Some of them don’t ever experience symptoms at all and unknowingly pass it on to their sexual partners through unprotected sex. Asymptomatic gonorrhea patients remain infectious until they receive treatment, which can take several months due to the lack of symptoms.
What are the signs and symptoms of gonorrhea?
Gonorrhea symptoms usually appear within the first seven days of sexual contact with an infected sexual partner in women. In men, the appearance of symptoms takes a while longer. Symptoms vary between men and women.
What are the signs and symptoms of gonorrhea in women?
In women, the most common infection site is the cervix, the urethra (the duct that connects the bladder with the exterior), the rectum, and lastly the throat, respectively.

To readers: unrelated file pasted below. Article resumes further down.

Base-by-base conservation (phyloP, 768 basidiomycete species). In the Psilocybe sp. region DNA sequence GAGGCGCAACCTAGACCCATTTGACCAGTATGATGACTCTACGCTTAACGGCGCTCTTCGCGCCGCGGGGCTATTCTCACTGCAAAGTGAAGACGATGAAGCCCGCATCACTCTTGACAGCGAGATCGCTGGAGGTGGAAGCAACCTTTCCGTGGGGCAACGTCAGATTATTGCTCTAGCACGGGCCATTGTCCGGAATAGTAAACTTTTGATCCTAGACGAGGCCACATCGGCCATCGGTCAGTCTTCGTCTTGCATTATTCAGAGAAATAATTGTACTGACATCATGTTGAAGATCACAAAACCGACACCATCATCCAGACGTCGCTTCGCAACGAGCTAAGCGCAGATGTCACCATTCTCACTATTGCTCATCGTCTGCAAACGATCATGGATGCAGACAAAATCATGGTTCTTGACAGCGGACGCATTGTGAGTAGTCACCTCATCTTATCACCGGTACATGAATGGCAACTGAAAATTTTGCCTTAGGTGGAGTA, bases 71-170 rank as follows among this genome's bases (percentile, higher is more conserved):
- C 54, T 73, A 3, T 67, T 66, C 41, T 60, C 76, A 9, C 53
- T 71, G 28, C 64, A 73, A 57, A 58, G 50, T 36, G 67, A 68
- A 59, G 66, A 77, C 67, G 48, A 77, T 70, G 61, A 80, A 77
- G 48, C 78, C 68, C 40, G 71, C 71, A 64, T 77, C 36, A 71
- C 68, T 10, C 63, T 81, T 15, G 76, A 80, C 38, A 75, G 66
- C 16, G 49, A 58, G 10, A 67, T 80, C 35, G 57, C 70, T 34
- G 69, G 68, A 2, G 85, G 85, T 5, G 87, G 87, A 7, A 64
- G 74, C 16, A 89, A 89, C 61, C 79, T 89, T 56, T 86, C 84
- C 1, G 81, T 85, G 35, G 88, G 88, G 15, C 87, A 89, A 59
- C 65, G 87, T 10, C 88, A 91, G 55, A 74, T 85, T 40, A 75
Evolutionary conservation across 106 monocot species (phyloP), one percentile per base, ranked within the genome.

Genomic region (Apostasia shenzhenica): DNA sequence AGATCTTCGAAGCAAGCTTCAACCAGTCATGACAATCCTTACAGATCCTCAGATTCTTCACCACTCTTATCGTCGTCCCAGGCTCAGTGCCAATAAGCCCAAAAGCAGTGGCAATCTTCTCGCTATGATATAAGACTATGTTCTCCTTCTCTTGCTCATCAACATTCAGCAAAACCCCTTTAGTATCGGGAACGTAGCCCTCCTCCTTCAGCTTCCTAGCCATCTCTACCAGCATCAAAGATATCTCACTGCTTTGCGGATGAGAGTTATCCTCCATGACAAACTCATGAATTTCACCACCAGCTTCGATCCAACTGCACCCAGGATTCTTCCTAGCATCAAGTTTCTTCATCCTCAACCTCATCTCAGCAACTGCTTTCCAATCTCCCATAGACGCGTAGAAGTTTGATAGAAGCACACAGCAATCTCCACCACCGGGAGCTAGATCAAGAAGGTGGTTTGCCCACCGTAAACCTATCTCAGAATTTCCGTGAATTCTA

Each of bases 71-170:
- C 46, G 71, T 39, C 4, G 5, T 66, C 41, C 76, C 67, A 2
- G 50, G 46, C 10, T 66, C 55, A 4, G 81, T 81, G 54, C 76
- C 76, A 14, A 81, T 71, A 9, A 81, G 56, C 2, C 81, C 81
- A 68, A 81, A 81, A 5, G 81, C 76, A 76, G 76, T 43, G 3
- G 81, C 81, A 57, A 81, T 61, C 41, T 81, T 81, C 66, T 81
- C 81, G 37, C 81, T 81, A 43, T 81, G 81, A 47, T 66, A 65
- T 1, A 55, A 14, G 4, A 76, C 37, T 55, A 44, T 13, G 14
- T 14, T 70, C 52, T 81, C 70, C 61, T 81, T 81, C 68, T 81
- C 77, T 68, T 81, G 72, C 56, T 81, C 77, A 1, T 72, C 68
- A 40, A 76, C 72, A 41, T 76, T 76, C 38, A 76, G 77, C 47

Common symptoms in women include:
- Vaginal discharge: This may appear watery, creamy, or slightly greenish.
- Urinary symptoms: Women with gonorrhea often experience urinary symptoms like a burning sensation or painful urination and the need to urinate more frequently.
- Menstrual symptoms: Such as heavy spotting and particularly heavy periods.
- Pain when engaging in other sexual intercourses.
- Abdominal pain: Particularly in lower abdominal quadrant or pelvic pain.
- Gonococcal pharyngitis: In cases where transmission occurs through oral sex, patients can present with a sore throat.
- Rectal symptoms: Rectal infection after anal sex is often asymptomatic; however, symptoms such as rectal itching, incomplete voiding sensation, pain, and bloody diarrhea can occur in some patients.
- Eye infection: Eye involvement occurs when someone touches their eyes just after touching infected genitalia. The most common presentation is purulent conjunctivitis; the condition has a quick progression and can permanently lose of sight if not treated quickly. This form of conjunctivitis is excruciating and has abundant pus secretion.